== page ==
Virtual reality can help people with disabilities try experiences that would typically be out-of-reach. With virtual reality, individuals with limited mobility can simulate climbing a mountain, surfing, skateboarding, and playing certain sports.Virtual environments can also increase safety for people with autism and make traveling easier for people with limited mobility. They can use virtual environments to familiarize themselves with places, plan convenient routes, and identify possible obstacles before heading out.In the field of Special Education, Virtual Learning Environments (VLE) are used to enrich people with learning disabilities. Virtual reality provides safe environments for learners to explore and interact with the world and their surroundings. VLEs also help simulate real-world experiences, which are essential for students with learning disabilities to acquire important life skills, such as spatial abilities, community literacy skills, purchasing skills, social skills, and safety skills.
The Future of Wearable Technology
Wearable technology has long been used to improve the lives of people with disabilities. In the coming years, more developments in this field are anticipated to further enhance the quality of life, healthcare, and rehabilitation of all people, including those with disabilities.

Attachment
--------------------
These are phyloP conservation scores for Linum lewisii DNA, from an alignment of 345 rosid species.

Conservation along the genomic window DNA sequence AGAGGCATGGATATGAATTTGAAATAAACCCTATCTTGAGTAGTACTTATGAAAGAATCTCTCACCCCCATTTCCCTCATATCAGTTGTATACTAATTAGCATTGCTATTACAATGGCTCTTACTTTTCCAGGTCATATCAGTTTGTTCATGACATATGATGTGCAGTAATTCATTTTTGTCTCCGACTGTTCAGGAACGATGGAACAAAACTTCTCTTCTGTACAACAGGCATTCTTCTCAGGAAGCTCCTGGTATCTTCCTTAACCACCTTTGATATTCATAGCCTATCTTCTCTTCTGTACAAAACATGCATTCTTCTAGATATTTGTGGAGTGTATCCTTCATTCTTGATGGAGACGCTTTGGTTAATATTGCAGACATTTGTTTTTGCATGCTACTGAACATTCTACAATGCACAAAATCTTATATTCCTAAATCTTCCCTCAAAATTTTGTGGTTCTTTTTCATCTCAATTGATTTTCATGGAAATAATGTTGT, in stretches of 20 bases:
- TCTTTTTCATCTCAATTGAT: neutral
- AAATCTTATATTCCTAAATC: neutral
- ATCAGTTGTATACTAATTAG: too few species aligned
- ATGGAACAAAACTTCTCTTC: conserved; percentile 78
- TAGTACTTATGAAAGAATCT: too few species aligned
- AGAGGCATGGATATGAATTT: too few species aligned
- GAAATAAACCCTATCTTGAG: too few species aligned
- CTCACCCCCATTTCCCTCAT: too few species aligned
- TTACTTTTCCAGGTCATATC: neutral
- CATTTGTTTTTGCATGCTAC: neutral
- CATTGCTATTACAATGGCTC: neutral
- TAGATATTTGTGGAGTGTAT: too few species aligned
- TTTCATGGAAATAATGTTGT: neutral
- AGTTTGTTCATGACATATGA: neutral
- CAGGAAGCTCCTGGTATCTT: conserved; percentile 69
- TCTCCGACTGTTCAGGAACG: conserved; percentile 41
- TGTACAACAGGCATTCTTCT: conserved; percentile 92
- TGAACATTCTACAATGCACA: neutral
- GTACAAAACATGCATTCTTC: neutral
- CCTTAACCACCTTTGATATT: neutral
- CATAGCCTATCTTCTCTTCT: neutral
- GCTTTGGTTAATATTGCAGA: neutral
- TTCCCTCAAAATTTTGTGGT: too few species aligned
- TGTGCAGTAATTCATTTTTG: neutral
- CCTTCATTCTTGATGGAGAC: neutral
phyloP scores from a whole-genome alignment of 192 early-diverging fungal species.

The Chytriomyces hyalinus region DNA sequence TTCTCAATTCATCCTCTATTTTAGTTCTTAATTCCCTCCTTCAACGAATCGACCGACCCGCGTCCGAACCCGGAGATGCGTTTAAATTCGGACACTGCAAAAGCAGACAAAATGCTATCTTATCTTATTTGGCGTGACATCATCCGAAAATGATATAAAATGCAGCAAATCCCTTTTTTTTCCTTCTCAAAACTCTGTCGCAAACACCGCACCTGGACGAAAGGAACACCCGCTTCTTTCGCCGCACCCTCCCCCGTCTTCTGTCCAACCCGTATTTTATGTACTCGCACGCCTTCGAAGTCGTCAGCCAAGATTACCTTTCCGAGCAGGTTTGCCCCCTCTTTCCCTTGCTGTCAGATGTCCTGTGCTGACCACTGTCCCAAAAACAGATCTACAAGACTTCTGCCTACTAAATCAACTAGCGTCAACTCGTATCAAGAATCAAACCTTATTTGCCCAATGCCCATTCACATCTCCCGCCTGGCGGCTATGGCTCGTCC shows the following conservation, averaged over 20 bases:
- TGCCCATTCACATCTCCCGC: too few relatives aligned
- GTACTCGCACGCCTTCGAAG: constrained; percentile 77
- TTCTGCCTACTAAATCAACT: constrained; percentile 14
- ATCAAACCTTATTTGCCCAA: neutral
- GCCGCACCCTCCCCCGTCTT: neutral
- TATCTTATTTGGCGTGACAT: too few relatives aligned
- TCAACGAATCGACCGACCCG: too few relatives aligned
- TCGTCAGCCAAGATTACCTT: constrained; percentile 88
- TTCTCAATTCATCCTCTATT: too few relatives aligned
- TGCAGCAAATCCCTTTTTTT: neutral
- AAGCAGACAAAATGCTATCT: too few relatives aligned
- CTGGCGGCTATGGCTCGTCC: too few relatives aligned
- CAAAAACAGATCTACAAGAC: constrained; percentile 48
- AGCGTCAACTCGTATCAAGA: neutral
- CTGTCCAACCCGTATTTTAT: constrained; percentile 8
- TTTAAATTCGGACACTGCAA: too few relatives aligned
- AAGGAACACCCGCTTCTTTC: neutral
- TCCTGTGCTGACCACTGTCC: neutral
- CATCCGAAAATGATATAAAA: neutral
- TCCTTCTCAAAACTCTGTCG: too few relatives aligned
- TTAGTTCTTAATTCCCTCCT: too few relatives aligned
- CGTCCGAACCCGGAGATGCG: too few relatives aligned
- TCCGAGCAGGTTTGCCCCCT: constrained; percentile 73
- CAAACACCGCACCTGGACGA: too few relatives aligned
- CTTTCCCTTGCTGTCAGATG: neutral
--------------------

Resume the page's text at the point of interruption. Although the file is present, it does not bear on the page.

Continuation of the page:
These advancements will include technologies that augment one sense to replace the absence of another. One example is integrated haptics in clothing and textiles that can translate sound to vibrations to let deaf people experience music.
More sophisticated screen readers, voice- and gesture-based control, and an overall smoother experience with wearables are some of the features we should expect in future wearable technology for people with disabilities.
Gelfand, Alexander. (2019). “How Wearable and Implantable Technology is Changing the Future of Health Care.” Hopkins Public Health Magazine.
Georgia 4-H. (n.d.). “Study Guide Wearable Technology.” Georgia 4-H. Retrieved on July 20, 2020.
Hayward, J., Dr. Guillaume Chansin, and Dr. Harry Zervos. (2016). “Wearable Technology 2016-2026: Markets, Players, and 10-Year Forecasts.” IDTechEx.
Jeffs, Tara. (2009). “Virtual Reality and Special Needs.” Themes in Science and Technology Education. Special Issue, 253-268.
Matchar, Emily. (2018). “’Superpower Glass’ Helps Kids With Autism Understand Emotions.” Smithsonian Magazine.
National Business & Disability Council (NBDC) at The Viscardi Center. (2016). “Technical Assistance Guide on Wearable Technology for People with Disabilities.” National Business & Disability Council (NBDC) at The Viscardi Center.
Vogels, Emily. (2020). “About One-in-Five Americans Use a Smart Watch or Fitness Tracker.” Pew Research Center.